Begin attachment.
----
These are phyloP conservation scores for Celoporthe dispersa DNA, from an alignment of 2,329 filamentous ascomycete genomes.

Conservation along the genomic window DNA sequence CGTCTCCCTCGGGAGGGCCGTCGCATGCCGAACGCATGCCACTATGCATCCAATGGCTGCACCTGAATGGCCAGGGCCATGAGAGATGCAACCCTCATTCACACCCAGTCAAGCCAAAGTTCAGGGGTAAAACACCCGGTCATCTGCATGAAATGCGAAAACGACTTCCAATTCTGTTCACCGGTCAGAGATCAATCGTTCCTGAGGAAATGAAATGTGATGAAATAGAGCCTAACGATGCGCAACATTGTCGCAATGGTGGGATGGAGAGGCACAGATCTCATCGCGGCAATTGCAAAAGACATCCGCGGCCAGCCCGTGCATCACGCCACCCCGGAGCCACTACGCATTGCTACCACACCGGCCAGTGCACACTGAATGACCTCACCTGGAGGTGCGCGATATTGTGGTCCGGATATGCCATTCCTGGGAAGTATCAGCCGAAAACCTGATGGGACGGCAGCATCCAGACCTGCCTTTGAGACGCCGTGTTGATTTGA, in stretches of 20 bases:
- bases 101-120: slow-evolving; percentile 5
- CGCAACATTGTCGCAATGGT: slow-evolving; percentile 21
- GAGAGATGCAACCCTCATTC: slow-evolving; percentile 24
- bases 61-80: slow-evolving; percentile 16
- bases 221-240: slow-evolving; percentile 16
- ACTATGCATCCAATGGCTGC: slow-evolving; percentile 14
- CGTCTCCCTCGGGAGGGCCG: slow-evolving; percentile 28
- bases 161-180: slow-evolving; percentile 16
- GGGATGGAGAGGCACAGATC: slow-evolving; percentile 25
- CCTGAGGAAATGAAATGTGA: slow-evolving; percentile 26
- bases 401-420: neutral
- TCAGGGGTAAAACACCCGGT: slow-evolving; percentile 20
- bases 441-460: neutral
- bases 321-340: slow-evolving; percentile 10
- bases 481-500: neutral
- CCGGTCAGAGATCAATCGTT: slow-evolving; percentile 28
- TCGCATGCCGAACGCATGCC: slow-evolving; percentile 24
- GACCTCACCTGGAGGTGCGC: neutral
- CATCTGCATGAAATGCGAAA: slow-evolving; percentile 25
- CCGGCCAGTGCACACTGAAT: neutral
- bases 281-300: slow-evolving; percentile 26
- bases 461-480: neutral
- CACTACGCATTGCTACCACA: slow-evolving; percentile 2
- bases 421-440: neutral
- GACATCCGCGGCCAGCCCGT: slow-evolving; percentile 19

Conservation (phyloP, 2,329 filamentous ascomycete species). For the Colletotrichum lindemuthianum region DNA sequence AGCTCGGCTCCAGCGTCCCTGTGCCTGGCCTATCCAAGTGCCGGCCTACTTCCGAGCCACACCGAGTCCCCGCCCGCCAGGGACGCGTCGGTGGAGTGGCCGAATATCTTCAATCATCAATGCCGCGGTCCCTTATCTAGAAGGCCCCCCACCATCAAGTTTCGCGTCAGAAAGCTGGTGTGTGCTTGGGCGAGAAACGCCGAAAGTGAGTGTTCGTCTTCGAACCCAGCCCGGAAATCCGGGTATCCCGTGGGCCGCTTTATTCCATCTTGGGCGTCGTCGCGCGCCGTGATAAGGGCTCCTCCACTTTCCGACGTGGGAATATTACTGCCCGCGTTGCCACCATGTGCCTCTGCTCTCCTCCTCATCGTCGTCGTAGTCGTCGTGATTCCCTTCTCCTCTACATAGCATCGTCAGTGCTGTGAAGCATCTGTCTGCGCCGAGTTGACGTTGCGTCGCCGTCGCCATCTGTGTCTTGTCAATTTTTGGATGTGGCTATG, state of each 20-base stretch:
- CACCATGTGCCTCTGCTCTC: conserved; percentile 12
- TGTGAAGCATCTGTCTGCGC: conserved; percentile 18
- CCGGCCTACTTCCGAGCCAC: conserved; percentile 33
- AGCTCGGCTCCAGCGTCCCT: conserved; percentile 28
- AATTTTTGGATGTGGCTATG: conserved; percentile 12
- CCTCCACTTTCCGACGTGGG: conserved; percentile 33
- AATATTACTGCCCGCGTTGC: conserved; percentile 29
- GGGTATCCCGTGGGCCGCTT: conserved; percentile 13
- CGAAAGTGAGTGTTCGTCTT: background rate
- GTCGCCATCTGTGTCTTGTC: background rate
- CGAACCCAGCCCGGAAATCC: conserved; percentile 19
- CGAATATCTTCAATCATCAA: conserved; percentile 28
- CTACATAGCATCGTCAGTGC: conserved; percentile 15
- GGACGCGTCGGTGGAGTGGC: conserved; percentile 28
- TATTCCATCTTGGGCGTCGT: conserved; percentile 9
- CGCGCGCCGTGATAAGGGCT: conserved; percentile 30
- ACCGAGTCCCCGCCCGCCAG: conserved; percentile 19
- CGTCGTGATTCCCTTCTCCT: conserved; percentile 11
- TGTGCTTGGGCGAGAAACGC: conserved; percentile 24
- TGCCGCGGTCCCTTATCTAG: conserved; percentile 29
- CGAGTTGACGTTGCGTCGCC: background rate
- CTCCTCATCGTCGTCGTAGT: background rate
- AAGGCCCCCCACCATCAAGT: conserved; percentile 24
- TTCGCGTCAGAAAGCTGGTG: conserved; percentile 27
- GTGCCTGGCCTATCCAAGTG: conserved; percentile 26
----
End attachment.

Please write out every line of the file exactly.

These are phyloP conservation scores for Celoporthe dispersa DNA, from an alignment of 2,329 filamentous ascomycete genomes.

Conservation along the genomic window DNA sequence CGTCTCCCTCGGGAGGGCCGTCGCATGCCGAACGCATGCCACTATGCATCCAATGGCTGCACCTGAATGGCCAGGGCCATGAGAGATGCAACCCTCATTCACACCCAGTCAAGCCAAAGTTCAGGGGTAAAACACCCGGTCATCTGCATGAAATGCGAAAACGACTTCCAATTCTGTTCACCGGTCAGAGATCAATCGTTCCTGAGGAAATGAAATGTGATGAAATAGAGCCTAACGATGCGCAACATTGTCGCAATGGTGGGATGGAGAGGCACAGATCTCATCGCGGCAATTGCAAAAGACATCCGCGGCCAGCCCGTGCATCACGCCACCCCGGAGCCACTACGCATTGCTACCACACCGGCCAGTGCACACTGAATGACCTCACCTGGAGGTGCGCGATATTGTGGTCCGGATATGCCATTCCTGGGAAGTATCAGCCGAAAACCTGATGGGACGGCAGCATCCAGACCTGCCTTTGAGACGCCGTGTTGATTTGA, in stretches of 20 bases:
- bases 101-120: slow-evolving; percentile 5
- CGCAACATTGTCGCAATGGT: slow-evolving; percentile 21
- GAGAGATGCAACCCTCATTC: slow-evolving; percentile 24
- bases 61-80: slow-evolving; percentile 16
- bases 221-240: slow-evolving; percentile 16
- ACTATGCATCCAATGGCTGC: slow-evolving; percentile 14
- CGTCTCCCTCGGGAGGGCCG: slow-evolving; percentile 28
- bases 161-180: slow-evolving; percentile 16
- GGGATGGAGAGGCACAGATC: slow-evolving; percentile 25
- CCTGAGGAAATGAAATGTGA: slow-evolving; percentile 26
- bases 401-420: neutral
- TCAGGGGTAAAACACCCGGT: slow-evolving; percentile 20
- bases 441-460: neutral
- bases 321-340: slow-evolving; percentile 10
- bases 481-500: neutral
- CCGGTCAGAGATCAATCGTT: slow-evolving; percentile 28
- TCGCATGCCGAACGCATGCC: slow-evolving; percentile 24
- GACCTCACCTGGAGGTGCGC: neutral
- CATCTGCATGAAATGCGAAA: slow-evolving; percentile 25
- CCGGCCAGTGCACACTGAAT: neutral
- bases 281-300: slow-evolving; percentile 26
- bases 461-480: neutral
- CACTACGCATTGCTACCACA: slow-evolving; percentile 2
- bases 421-440: neutral
- GACATCCGCGGCCAGCCCGT: slow-evolving; percentile 19

Conservation (phyloP, 2,329 filamentous ascomycete species). For the Colletotrichum lindemuthianum region DNA sequence AGCTCGGCTCCAGCGTCCCTGTGCCTGGCCTATCCAAGTGCCGGCCTACTTCCGAGCCACACCGAGTCCCCGCCCGCCAGGGACGCGTCGGTGGAGTGGCCGAATATCTTCAATCATCAATGCCGCGGTCCCTTATCTAGAAGGCCCCCCACCATCAAGTTTCGCGTCAGAAAGCTGGTGTGTGCTTGGGCGAGAAACGCCGAAAGTGAGTGTTCGTCTTCGAACCCAGCCCGGAAATCCGGGTATCCCGTGGGCCGCTTTATTCCATCTTGGGCGTCGTCGCGCGCCGTGATAAGGGCTCCTCCACTTTCCGACGTGGGAATATTACTGCCCGCGTTGCCACCATGTGCCTCTGCTCTCCTCCTCATCGTCGTCGTAGTCGTCGTGATTCCCTTCTCCTCTACATAGCATCGTCAGTGCTGTGAAGCATCTGTCTGCGCCGAGTTGACGTTGCGTCGCCGTCGCCATCTGTGTCTTGTCAATTTTTGGATGTGGCTATG, state of each 20-base stretch:
- CACCATGTGCCTCTGCTCTC: conserved; percentile 12
- TGTGAAGCATCTGTCTGCGC: conserved; percentile 18
- CCGGCCTACTTCCGAGCCAC: conserved; percentile 33
- AGCTCGGCTCCAGCGTCCCT: conserved; percentile 28
- AATTTTTGGATGTGGCTATG: conserved; percentile 12
- CCTCCACTTTCCGACGTGGG: conserved; percentile 33
- AATATTACTGCCCGCGTTGC: conserved; percentile 29
- GGGTATCCCGTGGGCCGCTT: conserved; percentile 13
- CGAAAGTGAGTGTTCGTCTT: background rate
- GTCGCCATCTGTGTCTTGTC: background rate
- CGAACCCAGCCCGGAAATCC: conserved; percentile 19
- CGAATATCTTCAATCATCAA: conserved; percentile 28
- CTACATAGCATCGTCAGTGC: conserved; percentile 15
- GGACGCGTCGGTGGAGTGGC: conserved; percentile 28
- TATTCCATCTTGGGCGTCGT: conserved; percentile 9
- CGCGCGCCGTGATAAGGGCT: conserved; percentile 30
- ACCGAGTCCCCGCCCGCCAG: conserved; percentile 19
- CGTCGTGATTCCCTTCTCCT: conserved; percentile 11
- TGTGCTTGGGCGAGAAACGC: conserved; percentile 24
- TGCCGCGGTCCCTTATCTAG: conserved; percentile 29
- CGAGTTGACGTTGCGTCGCC: background rate
- CTCCTCATCGTCGTCGTAGT: background rate
- AAGGCCCCCCACCATCAAGT: conserved; percentile 24
- TTCGCGTCAGAAAGCTGGTG: conserved; percentile 27
- GTGCCTGGCCTATCCAAGTG: conserved; percentile 26